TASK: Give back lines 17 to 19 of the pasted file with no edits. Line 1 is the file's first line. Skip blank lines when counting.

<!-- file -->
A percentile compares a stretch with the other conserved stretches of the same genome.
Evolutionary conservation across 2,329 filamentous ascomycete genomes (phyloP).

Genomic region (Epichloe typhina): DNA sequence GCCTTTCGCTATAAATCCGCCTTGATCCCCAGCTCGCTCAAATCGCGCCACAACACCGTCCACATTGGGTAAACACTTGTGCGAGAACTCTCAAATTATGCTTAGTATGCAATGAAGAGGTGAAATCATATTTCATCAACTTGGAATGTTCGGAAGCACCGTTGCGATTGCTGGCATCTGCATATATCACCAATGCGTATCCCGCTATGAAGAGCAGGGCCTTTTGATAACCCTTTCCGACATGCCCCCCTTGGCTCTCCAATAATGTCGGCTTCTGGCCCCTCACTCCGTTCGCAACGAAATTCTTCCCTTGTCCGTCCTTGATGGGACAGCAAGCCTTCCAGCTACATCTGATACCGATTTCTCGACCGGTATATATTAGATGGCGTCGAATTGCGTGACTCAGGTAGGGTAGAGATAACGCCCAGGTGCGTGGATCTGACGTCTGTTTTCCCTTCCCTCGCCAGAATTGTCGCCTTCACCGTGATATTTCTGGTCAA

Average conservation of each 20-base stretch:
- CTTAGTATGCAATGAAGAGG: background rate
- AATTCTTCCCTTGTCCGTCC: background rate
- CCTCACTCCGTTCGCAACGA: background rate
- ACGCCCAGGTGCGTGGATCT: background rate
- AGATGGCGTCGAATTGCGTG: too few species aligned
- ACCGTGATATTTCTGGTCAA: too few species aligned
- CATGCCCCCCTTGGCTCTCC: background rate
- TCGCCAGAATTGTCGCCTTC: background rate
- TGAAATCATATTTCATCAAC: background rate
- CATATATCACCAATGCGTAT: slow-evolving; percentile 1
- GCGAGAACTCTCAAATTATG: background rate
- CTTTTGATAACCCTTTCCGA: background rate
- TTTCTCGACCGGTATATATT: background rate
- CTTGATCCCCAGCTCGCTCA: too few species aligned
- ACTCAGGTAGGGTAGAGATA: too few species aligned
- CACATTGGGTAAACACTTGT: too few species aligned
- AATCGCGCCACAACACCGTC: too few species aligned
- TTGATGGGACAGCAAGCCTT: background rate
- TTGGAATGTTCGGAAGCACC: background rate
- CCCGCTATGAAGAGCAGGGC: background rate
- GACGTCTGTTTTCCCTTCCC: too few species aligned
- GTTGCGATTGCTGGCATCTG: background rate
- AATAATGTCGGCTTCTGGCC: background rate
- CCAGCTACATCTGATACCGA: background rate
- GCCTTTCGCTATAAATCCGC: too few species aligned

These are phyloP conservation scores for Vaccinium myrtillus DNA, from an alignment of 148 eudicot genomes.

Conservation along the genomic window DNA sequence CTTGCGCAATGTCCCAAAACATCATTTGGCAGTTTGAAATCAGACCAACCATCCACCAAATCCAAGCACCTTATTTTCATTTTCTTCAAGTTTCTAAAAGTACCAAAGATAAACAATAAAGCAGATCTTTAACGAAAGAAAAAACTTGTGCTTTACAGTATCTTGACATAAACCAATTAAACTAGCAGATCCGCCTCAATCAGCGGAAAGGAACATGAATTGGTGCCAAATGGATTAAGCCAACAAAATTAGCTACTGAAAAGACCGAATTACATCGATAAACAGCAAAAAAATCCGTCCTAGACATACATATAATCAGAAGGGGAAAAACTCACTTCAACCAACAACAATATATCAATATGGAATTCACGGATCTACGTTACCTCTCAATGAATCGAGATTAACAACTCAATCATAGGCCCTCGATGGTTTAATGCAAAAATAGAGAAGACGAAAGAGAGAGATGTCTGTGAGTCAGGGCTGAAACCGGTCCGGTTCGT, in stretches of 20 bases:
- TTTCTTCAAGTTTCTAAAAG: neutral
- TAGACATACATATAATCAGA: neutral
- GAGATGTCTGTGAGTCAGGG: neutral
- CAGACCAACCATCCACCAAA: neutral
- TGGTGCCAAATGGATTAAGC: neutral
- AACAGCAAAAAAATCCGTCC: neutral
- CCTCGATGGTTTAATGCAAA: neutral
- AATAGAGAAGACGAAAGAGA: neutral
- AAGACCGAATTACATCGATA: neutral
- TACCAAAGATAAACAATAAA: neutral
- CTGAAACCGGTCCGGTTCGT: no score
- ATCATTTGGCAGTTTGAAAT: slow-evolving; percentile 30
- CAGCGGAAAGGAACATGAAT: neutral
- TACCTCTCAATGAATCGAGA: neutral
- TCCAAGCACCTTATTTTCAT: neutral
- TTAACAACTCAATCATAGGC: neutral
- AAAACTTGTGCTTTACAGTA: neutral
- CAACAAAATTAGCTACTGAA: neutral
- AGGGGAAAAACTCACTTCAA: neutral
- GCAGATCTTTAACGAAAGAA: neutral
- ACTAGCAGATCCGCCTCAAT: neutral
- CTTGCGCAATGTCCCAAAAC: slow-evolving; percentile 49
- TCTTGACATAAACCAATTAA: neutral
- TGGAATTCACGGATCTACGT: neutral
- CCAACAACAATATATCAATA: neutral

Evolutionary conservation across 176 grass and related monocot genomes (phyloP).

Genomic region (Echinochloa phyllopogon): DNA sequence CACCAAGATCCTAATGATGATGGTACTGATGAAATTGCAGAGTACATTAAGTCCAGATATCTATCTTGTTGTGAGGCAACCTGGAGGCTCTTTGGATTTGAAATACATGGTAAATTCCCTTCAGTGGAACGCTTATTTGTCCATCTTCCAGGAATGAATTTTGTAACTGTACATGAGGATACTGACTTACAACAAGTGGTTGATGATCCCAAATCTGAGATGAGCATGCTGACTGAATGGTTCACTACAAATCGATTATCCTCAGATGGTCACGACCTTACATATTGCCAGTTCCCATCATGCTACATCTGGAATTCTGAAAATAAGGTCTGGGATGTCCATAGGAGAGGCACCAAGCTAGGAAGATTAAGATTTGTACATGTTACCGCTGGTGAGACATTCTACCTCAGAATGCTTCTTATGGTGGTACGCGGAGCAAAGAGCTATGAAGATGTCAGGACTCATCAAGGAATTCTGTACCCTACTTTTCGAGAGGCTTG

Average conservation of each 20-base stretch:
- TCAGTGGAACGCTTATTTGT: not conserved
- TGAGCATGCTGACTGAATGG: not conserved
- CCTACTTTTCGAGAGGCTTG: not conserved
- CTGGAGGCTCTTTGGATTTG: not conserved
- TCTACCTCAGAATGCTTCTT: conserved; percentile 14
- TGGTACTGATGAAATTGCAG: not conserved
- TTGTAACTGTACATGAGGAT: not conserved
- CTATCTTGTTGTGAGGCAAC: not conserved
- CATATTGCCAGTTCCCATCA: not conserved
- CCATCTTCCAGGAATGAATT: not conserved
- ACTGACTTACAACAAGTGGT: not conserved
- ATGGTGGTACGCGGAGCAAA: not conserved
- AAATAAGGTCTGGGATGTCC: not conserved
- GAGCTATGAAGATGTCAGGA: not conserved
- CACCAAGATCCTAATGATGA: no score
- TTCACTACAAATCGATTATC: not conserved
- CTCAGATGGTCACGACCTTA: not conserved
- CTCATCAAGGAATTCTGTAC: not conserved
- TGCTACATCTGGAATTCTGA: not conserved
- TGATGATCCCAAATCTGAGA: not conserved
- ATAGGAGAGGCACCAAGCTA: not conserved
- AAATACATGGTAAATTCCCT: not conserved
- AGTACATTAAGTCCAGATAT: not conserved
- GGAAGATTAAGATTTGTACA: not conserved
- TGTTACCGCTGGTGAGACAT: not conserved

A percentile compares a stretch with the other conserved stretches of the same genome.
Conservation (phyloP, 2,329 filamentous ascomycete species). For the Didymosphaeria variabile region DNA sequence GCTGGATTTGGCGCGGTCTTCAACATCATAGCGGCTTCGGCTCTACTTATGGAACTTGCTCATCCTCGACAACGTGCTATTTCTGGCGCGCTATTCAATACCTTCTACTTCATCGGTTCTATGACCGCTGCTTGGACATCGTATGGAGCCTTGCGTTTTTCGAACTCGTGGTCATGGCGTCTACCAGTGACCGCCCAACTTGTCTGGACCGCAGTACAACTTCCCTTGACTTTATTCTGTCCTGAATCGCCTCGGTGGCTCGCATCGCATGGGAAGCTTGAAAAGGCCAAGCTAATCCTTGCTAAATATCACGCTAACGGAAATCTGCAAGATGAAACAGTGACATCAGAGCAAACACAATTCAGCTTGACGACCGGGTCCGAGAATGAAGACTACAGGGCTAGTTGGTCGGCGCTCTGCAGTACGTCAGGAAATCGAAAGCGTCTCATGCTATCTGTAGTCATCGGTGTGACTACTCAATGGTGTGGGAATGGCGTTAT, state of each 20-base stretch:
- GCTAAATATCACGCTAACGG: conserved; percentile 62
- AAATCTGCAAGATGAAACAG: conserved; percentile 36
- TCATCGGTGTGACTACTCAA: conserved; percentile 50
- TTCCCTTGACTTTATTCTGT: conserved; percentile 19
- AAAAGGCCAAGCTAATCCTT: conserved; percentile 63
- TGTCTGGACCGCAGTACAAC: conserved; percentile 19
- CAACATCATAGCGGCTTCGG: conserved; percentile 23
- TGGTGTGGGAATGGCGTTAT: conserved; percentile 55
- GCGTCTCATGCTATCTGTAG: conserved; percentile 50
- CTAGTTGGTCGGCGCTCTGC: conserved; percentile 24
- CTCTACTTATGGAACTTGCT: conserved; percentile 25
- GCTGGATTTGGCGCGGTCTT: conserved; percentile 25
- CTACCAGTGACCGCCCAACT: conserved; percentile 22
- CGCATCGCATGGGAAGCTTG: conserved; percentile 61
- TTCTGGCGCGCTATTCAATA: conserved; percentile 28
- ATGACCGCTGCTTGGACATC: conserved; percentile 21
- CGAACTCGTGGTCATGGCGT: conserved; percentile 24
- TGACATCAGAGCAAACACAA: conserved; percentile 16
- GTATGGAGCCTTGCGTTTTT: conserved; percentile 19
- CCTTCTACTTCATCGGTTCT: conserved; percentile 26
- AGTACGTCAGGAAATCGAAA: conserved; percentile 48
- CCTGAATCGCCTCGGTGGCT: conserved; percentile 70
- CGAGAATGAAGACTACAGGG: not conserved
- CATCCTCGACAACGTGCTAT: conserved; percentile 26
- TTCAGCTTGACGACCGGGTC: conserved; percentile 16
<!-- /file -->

- TTTCTCGACCGGTATATATT: background rate
- CTTGATCCCCAGCTCGCTCA: too few species aligned
- ACTCAGGTAGGGTAGAGATA: too few species aligned